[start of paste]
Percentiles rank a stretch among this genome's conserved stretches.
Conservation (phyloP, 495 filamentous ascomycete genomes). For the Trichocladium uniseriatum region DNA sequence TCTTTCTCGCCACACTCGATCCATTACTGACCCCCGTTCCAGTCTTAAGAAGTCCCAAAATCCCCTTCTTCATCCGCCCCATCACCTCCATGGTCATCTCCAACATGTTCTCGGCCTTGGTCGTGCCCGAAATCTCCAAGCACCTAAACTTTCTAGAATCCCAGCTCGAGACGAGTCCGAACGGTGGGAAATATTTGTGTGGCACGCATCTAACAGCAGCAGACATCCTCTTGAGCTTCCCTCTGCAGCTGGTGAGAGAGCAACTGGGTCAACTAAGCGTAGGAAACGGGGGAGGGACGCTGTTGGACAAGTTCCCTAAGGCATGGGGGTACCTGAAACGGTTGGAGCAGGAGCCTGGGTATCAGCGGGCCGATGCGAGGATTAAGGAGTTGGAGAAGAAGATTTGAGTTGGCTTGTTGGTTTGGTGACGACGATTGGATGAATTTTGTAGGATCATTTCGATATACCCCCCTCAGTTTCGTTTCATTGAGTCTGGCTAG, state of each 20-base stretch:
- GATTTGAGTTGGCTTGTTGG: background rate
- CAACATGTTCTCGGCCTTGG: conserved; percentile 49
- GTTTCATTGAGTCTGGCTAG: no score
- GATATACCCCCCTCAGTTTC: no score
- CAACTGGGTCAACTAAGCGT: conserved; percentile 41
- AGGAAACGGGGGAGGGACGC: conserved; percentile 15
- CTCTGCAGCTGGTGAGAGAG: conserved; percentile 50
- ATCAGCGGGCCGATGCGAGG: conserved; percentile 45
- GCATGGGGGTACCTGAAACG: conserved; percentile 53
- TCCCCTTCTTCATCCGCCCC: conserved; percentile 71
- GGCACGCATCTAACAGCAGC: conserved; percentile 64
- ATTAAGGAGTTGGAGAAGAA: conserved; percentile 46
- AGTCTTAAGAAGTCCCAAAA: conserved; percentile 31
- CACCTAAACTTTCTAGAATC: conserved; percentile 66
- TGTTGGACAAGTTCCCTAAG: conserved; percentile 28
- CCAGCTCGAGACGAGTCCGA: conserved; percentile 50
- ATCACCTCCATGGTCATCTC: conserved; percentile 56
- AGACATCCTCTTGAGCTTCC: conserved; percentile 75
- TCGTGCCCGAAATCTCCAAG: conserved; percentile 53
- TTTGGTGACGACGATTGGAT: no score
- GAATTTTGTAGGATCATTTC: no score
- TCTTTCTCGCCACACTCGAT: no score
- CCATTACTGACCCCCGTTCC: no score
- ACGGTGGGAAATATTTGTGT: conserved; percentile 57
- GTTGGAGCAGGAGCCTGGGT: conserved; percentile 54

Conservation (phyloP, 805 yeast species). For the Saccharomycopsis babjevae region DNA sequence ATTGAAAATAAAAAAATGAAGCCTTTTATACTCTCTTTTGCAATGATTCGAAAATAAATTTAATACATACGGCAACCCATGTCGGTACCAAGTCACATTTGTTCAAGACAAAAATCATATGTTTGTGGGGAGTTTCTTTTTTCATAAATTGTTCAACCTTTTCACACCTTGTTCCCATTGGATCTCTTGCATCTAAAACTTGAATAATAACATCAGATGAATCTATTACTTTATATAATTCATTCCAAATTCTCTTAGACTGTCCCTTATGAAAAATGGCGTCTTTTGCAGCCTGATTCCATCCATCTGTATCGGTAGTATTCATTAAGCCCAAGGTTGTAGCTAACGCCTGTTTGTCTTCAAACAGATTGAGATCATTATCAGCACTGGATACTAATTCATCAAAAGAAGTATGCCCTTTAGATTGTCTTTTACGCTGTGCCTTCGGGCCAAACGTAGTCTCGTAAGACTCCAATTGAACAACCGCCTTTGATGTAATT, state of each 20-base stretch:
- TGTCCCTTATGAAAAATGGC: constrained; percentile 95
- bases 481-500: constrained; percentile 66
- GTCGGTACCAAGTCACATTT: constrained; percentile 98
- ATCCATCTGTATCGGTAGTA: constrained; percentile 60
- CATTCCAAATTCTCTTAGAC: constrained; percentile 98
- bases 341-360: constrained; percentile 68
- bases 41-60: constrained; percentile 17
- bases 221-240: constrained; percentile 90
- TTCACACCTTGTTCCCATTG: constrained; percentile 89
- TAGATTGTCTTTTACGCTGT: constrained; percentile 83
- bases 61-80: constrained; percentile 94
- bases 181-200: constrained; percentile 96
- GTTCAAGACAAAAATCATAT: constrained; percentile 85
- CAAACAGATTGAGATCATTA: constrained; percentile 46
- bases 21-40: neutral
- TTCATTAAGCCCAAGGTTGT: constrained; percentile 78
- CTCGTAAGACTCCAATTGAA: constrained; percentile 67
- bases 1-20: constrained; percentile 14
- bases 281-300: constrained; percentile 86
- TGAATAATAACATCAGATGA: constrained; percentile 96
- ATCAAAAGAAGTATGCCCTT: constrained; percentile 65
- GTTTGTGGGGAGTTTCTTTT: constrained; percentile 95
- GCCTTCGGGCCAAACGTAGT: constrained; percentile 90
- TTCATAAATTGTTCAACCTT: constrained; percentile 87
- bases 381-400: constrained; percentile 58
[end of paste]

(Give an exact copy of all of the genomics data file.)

Percentiles rank a stretch among this genome's conserved stretches.
Conservation (phyloP, 495 filamentous ascomycete genomes). For the Trichocladium uniseriatum region DNA sequence TCTTTCTCGCCACACTCGATCCATTACTGACCCCCGTTCCAGTCTTAAGAAGTCCCAAAATCCCCTTCTTCATCCGCCCCATCACCTCCATGGTCATCTCCAACATGTTCTCGGCCTTGGTCGTGCCCGAAATCTCCAAGCACCTAAACTTTCTAGAATCCCAGCTCGAGACGAGTCCGAACGGTGGGAAATATTTGTGTGGCACGCATCTAACAGCAGCAGACATCCTCTTGAGCTTCCCTCTGCAGCTGGTGAGAGAGCAACTGGGTCAACTAAGCGTAGGAAACGGGGGAGGGACGCTGTTGGACAAGTTCCCTAAGGCATGGGGGTACCTGAAACGGTTGGAGCAGGAGCCTGGGTATCAGCGGGCCGATGCGAGGATTAAGGAGTTGGAGAAGAAGATTTGAGTTGGCTTGTTGGTTTGGTGACGACGATTGGATGAATTTTGTAGGATCATTTCGATATACCCCCCTCAGTTTCGTTTCATTGAGTCTGGCTAG, state of each 20-base stretch:
- GATTTGAGTTGGCTTGTTGG: background rate
- CAACATGTTCTCGGCCTTGG: conserved; percentile 49
- GTTTCATTGAGTCTGGCTAG: no score
- GATATACCCCCCTCAGTTTC: no score
- CAACTGGGTCAACTAAGCGT: conserved; percentile 41
- AGGAAACGGGGGAGGGACGC: conserved; percentile 15
- CTCTGCAGCTGGTGAGAGAG: conserved; percentile 50
- ATCAGCGGGCCGATGCGAGG: conserved; percentile 45
- GCATGGGGGTACCTGAAACG: conserved; percentile 53
- TCCCCTTCTTCATCCGCCCC: conserved; percentile 71
- GGCACGCATCTAACAGCAGC: conserved; percentile 64
- ATTAAGGAGTTGGAGAAGAA: conserved; percentile 46
- AGTCTTAAGAAGTCCCAAAA: conserved; percentile 31
- CACCTAAACTTTCTAGAATC: conserved; percentile 66
- TGTTGGACAAGTTCCCTAAG: conserved; percentile 28
- CCAGCTCGAGACGAGTCCGA: conserved; percentile 50
- ATCACCTCCATGGTCATCTC: conserved; percentile 56
- AGACATCCTCTTGAGCTTCC: conserved; percentile 75
- TCGTGCCCGAAATCTCCAAG: conserved; percentile 53
- TTTGGTGACGACGATTGGAT: no score
- GAATTTTGTAGGATCATTTC: no score
- TCTTTCTCGCCACACTCGAT: no score
- CCATTACTGACCCCCGTTCC: no score
- ACGGTGGGAAATATTTGTGT: conserved; percentile 57
- GTTGGAGCAGGAGCCTGGGT: conserved; percentile 54

Conservation (phyloP, 805 yeast species). For the Saccharomycopsis babjevae region DNA sequence ATTGAAAATAAAAAAATGAAGCCTTTTATACTCTCTTTTGCAATGATTCGAAAATAAATTTAATACATACGGCAACCCATGTCGGTACCAAGTCACATTTGTTCAAGACAAAAATCATATGTTTGTGGGGAGTTTCTTTTTTCATAAATTGTTCAACCTTTTCACACCTTGTTCCCATTGGATCTCTTGCATCTAAAACTTGAATAATAACATCAGATGAATCTATTACTTTATATAATTCATTCCAAATTCTCTTAGACTGTCCCTTATGAAAAATGGCGTCTTTTGCAGCCTGATTCCATCCATCTGTATCGGTAGTATTCATTAAGCCCAAGGTTGTAGCTAACGCCTGTTTGTCTTCAAACAGATTGAGATCATTATCAGCACTGGATACTAATTCATCAAAAGAAGTATGCCCTTTAGATTGTCTTTTACGCTGTGCCTTCGGGCCAAACGTAGTCTCGTAAGACTCCAATTGAACAACCGCCTTTGATGTAATT, state of each 20-base stretch:
- TGTCCCTTATGAAAAATGGC: constrained; percentile 95
- bases 481-500: constrained; percentile 66
- GTCGGTACCAAGTCACATTT: constrained; percentile 98
- ATCCATCTGTATCGGTAGTA: constrained; percentile 60
- CATTCCAAATTCTCTTAGAC: constrained; percentile 98
- bases 341-360: constrained; percentile 68
- bases 41-60: constrained; percentile 17
- bases 221-240: constrained; percentile 90
- TTCACACCTTGTTCCCATTG: constrained; percentile 89
- TAGATTGTCTTTTACGCTGT: constrained; percentile 83
- bases 61-80: constrained; percentile 94
- bases 181-200: constrained; percentile 96
- GTTCAAGACAAAAATCATAT: constrained; percentile 85
- CAAACAGATTGAGATCATTA: constrained; percentile 46
- bases 21-40: neutral
- TTCATTAAGCCCAAGGTTGT: constrained; percentile 78
- CTCGTAAGACTCCAATTGAA: constrained; percentile 67
- bases 1-20: constrained; percentile 14
- bases 281-300: constrained; percentile 86
- TGAATAATAACATCAGATGA: constrained; percentile 96
- ATCAAAAGAAGTATGCCCTT: constrained; percentile 65
- GTTTGTGGGGAGTTTCTTTT: constrained; percentile 95
- GCCTTCGGGCCAAACGTAGT: constrained; percentile 90
- TTCATAAATTGTTCAACCTT: constrained; percentile 87
- bases 381-400: constrained; percentile 58